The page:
Gambling was not new to baseball. There is evidence that White Sox players, in 1917, paid pitchers from the Detroit club, who beat Boston during the pennant stretch run $200 each. It was also not uncommon for an owner to send a new suit as a gift to a pitcher who had won or lost a particular game. Although technically not gambling, the suggestion of impropriety is evident in these practices. In February 1921, Landis questioned White Sox players “Lefty” Williams and Eddie Collins, as well as Detroit pitcher George “Hooks” Dauss, about both the 1917 and 1919 seasons. The transcripts of these interviews are part of the collection.
Sources: Asinof, Eliot. Eight Men Out: The Black Sox Scandal and The 1919 World Series. New York: Holt, Rinehart, and Winston, 1963.
National Baseball Hall of Fame Library [Research File]: Gambling – “Black Sox” Scandal. Cooperstown, NY: National Baseball Hall of Fame Library, 2002.
Scope and Content
The records of the Black Sox Scandal (American League Records) are divided into four series, Investigation, Financial Records, Newspaper Clippings, and Miscellaneous.
Collection highlights include letters documenting the efforts of attorney James R. Price to have Abe Attell extradited to Illinois, and a transcript of his interview with former player Joe Gedeon; letters and telegrams showing Johnson’s extraordinary efforts to find and extradite Bill Burns; correspondence showing how closely certain members of the press, including J.G. Taylor Spink of The Sporting News and newspaperman Joe Vilas, worked with the League in investigating the scandal; and pages from the register of the Hotel Sinton in Cincinnati, Ohio showing the names of the White Sox players as well as Abe Attell and other gamblers.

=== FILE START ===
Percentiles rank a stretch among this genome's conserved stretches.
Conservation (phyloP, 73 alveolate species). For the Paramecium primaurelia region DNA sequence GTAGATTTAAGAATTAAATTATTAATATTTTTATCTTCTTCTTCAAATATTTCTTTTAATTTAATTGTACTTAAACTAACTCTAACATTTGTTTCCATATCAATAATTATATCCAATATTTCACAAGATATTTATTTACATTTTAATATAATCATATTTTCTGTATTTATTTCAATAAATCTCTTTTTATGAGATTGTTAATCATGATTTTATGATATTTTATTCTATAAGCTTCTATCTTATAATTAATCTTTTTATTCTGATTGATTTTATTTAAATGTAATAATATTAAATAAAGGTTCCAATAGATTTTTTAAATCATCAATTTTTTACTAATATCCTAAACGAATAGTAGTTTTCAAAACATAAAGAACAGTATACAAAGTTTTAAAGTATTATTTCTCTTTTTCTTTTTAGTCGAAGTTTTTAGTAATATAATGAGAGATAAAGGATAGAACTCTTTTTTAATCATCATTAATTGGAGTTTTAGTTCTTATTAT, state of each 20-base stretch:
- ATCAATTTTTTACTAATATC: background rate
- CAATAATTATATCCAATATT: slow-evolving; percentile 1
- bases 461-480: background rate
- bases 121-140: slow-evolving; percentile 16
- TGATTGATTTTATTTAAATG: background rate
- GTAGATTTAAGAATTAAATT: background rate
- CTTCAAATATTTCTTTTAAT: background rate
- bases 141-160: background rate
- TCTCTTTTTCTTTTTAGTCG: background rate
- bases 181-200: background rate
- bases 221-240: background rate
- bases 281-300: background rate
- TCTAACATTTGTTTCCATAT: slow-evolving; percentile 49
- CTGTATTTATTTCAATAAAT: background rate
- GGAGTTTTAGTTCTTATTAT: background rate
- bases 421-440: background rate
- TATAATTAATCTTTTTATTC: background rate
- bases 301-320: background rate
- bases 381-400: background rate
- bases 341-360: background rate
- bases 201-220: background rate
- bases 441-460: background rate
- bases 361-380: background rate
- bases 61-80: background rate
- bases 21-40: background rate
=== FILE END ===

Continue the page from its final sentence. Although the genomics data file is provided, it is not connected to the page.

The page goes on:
Investigation (1919-1921) consists of four sub-series: correspondence, investigator’s reports, legal documents, and memoranda. The bulk of the series is comprised of the correspondence of American League President Ban Johnson. Most of the letters fall into two broad categories: letters about the logistics of the trial and letters to Johnson providing information and support for his efforts. In the first category are letters on the discovery and extradition of potential witnesses Abe Attell and Bill Burns; interview transcripts of players such as Eddie Collins, “Lefty” Williams, and Joe Gedeon; attorney James R. Price’s suggestions and potential questions for witnesses Attell and Rothstein; the attempt to obtain photographs of potential investigation targets such as “Sport” Sullivan; and witness expense reports. In the second category are letters sent to Johnson with tips about potential witnesses and information sources for the trial. Included are letters to Johnson stating that persons as diverse as Al Jolson and Miller Huggins may have useful information about gambling in baseball, and two letters from minor league manager Harry Neily recounting conversations with White Sox player “Chick” Gandil on the scandal. Other correspondence of interest includes a July 1921 letter from White Sox executive Harry Grabiner in which he charges that Johnson “did nothing when [he was] first notified” and that the trial is “for the sole and only purpose of advertising B.B. Johnson,” and a letter from Johnson in which he states that “personally, I would like to have spared Cicotte on account of his children.” Another topic covered in the correspondence sub-series is New York pitcher Carl Mays’ association with the Boston gambler “Pete the Greek.” Additional Johnson correspondents include Allen Pinkerton of the Pinkerton Detective Agency, club owners Frank J. Navin of Detroit and Thomas Shibe of Philadelphia, and The Sporting News executive J.G. Taylor Spink.